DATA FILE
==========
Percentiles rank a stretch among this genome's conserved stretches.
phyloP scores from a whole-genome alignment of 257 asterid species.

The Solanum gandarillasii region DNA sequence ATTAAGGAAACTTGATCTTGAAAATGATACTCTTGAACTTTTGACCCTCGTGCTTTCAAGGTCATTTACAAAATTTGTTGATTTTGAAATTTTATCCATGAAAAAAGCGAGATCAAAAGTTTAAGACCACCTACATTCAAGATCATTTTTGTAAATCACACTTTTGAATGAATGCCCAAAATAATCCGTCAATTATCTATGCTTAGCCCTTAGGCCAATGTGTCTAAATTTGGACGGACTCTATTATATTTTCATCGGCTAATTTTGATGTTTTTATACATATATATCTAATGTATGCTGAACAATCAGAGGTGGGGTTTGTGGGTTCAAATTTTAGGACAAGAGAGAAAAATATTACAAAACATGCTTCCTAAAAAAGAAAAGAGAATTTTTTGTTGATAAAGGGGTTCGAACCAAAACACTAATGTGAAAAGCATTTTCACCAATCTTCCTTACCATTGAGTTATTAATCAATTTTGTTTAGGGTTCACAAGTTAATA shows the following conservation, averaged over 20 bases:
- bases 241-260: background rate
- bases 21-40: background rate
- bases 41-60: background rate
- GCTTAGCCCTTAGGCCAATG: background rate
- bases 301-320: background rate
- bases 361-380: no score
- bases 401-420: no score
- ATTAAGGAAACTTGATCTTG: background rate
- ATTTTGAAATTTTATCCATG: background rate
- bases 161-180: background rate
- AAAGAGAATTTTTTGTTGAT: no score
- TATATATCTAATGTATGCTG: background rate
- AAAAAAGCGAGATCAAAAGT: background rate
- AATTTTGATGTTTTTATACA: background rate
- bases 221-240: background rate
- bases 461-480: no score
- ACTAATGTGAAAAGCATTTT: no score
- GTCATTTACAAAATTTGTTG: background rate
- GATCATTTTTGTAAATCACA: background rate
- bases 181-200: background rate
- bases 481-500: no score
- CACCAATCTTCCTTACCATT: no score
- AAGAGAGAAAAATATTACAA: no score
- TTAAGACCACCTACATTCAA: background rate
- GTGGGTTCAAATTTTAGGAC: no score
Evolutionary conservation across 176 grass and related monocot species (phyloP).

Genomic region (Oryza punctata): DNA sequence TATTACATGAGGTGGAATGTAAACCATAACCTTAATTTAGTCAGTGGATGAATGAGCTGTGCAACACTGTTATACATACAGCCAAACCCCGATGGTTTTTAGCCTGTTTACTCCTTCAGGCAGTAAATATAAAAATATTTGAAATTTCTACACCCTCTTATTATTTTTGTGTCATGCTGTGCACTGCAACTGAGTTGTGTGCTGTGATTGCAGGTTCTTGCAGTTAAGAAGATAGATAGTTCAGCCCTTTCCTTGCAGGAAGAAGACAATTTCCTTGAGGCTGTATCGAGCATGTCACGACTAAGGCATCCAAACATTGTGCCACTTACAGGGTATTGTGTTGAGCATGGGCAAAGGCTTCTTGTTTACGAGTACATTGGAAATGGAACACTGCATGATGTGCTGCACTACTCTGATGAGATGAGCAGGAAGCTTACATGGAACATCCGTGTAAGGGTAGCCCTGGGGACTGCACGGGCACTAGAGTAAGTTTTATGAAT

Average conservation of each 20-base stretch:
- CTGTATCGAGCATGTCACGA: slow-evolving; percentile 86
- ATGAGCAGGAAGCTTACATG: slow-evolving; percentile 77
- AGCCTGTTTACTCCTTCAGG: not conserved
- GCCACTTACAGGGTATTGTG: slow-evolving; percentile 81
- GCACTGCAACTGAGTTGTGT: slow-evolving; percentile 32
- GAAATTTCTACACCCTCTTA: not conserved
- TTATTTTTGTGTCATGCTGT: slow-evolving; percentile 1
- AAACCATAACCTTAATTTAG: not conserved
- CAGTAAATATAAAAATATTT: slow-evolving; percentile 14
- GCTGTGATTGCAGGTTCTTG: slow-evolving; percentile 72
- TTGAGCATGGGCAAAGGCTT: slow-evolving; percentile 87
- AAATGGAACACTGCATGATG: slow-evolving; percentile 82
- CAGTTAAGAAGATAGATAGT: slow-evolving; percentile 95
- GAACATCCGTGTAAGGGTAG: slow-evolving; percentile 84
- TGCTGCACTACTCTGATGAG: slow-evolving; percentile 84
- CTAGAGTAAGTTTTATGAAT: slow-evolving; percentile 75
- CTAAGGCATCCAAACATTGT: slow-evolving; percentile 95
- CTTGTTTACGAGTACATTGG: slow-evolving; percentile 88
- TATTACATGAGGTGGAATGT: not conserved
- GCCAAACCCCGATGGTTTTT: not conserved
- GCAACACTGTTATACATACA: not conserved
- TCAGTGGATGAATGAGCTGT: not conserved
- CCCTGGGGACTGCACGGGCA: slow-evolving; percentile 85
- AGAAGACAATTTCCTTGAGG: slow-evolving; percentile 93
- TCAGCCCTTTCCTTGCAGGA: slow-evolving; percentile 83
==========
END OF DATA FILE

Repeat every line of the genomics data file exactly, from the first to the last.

Percentiles rank a stretch among this genome's conserved stretches.
phyloP scores from a whole-genome alignment of 257 asterid species.

The Solanum gandarillasii region DNA sequence ATTAAGGAAACTTGATCTTGAAAATGATACTCTTGAACTTTTGACCCTCGTGCTTTCAAGGTCATTTACAAAATTTGTTGATTTTGAAATTTTATCCATGAAAAAAGCGAGATCAAAAGTTTAAGACCACCTACATTCAAGATCATTTTTGTAAATCACACTTTTGAATGAATGCCCAAAATAATCCGTCAATTATCTATGCTTAGCCCTTAGGCCAATGTGTCTAAATTTGGACGGACTCTATTATATTTTCATCGGCTAATTTTGATGTTTTTATACATATATATCTAATGTATGCTGAACAATCAGAGGTGGGGTTTGTGGGTTCAAATTTTAGGACAAGAGAGAAAAATATTACAAAACATGCTTCCTAAAAAAGAAAAGAGAATTTTTTGTTGATAAAGGGGTTCGAACCAAAACACTAATGTGAAAAGCATTTTCACCAATCTTCCTTACCATTGAGTTATTAATCAATTTTGTTTAGGGTTCACAAGTTAATA shows the following conservation, averaged over 20 bases:
- bases 241-260: background rate
- bases 21-40: background rate
- bases 41-60: background rate
- GCTTAGCCCTTAGGCCAATG: background rate
- bases 301-320: background rate
- bases 361-380: no score
- bases 401-420: no score
- ATTAAGGAAACTTGATCTTG: background rate
- ATTTTGAAATTTTATCCATG: background rate
- bases 161-180: background rate
- AAAGAGAATTTTTTGTTGAT: no score
- TATATATCTAATGTATGCTG: background rate
- AAAAAAGCGAGATCAAAAGT: background rate
- AATTTTGATGTTTTTATACA: background rate
- bases 221-240: background rate
- bases 461-480: no score
- ACTAATGTGAAAAGCATTTT: no score
- GTCATTTACAAAATTTGTTG: background rate
- GATCATTTTTGTAAATCACA: background rate
- bases 181-200: background rate
- bases 481-500: no score
- CACCAATCTTCCTTACCATT: no score
- AAGAGAGAAAAATATTACAA: no score
- TTAAGACCACCTACATTCAA: background rate
- GTGGGTTCAAATTTTAGGAC: no score
Evolutionary conservation across 176 grass and related monocot species (phyloP).

Genomic region (Oryza punctata): DNA sequence TATTACATGAGGTGGAATGTAAACCATAACCTTAATTTAGTCAGTGGATGAATGAGCTGTGCAACACTGTTATACATACAGCCAAACCCCGATGGTTTTTAGCCTGTTTACTCCTTCAGGCAGTAAATATAAAAATATTTGAAATTTCTACACCCTCTTATTATTTTTGTGTCATGCTGTGCACTGCAACTGAGTTGTGTGCTGTGATTGCAGGTTCTTGCAGTTAAGAAGATAGATAGTTCAGCCCTTTCCTTGCAGGAAGAAGACAATTTCCTTGAGGCTGTATCGAGCATGTCACGACTAAGGCATCCAAACATTGTGCCACTTACAGGGTATTGTGTTGAGCATGGGCAAAGGCTTCTTGTTTACGAGTACATTGGAAATGGAACACTGCATGATGTGCTGCACTACTCTGATGAGATGAGCAGGAAGCTTACATGGAACATCCGTGTAAGGGTAGCCCTGGGGACTGCACGGGCACTAGAGTAAGTTTTATGAAT

Average conservation of each 20-base stretch:
- CTGTATCGAGCATGTCACGA: slow-evolving; percentile 86
- ATGAGCAGGAAGCTTACATG: slow-evolving; percentile 77
- AGCCTGTTTACTCCTTCAGG: not conserved
- GCCACTTACAGGGTATTGTG: slow-evolving; percentile 81
- GCACTGCAACTGAGTTGTGT: slow-evolving; percentile 32
- GAAATTTCTACACCCTCTTA: not conserved
- TTATTTTTGTGTCATGCTGT: slow-evolving; percentile 1
- AAACCATAACCTTAATTTAG: not conserved
- CAGTAAATATAAAAATATTT: slow-evolving; percentile 14
- GCTGTGATTGCAGGTTCTTG: slow-evolving; percentile 72
- TTGAGCATGGGCAAAGGCTT: slow-evolving; percentile 87
- AAATGGAACACTGCATGATG: slow-evolving; percentile 82
- CAGTTAAGAAGATAGATAGT: slow-evolving; percentile 95
- GAACATCCGTGTAAGGGTAG: slow-evolving; percentile 84
- TGCTGCACTACTCTGATGAG: slow-evolving; percentile 84
- CTAGAGTAAGTTTTATGAAT: slow-evolving; percentile 75
- CTAAGGCATCCAAACATTGT: slow-evolving; percentile 95
- CTTGTTTACGAGTACATTGG: slow-evolving; percentile 88
- TATTACATGAGGTGGAATGT: not conserved
- GCCAAACCCCGATGGTTTTT: not conserved
- GCAACACTGTTATACATACA: not conserved
- TCAGTGGATGAATGAGCTGT: not conserved
- CCCTGGGGACTGCACGGGCA: slow-evolving; percentile 85
- AGAAGACAATTTCCTTGAGG: slow-evolving; percentile 93
- TCAGCCCTTTCCTTGCAGGA: slow-evolving; percentile 83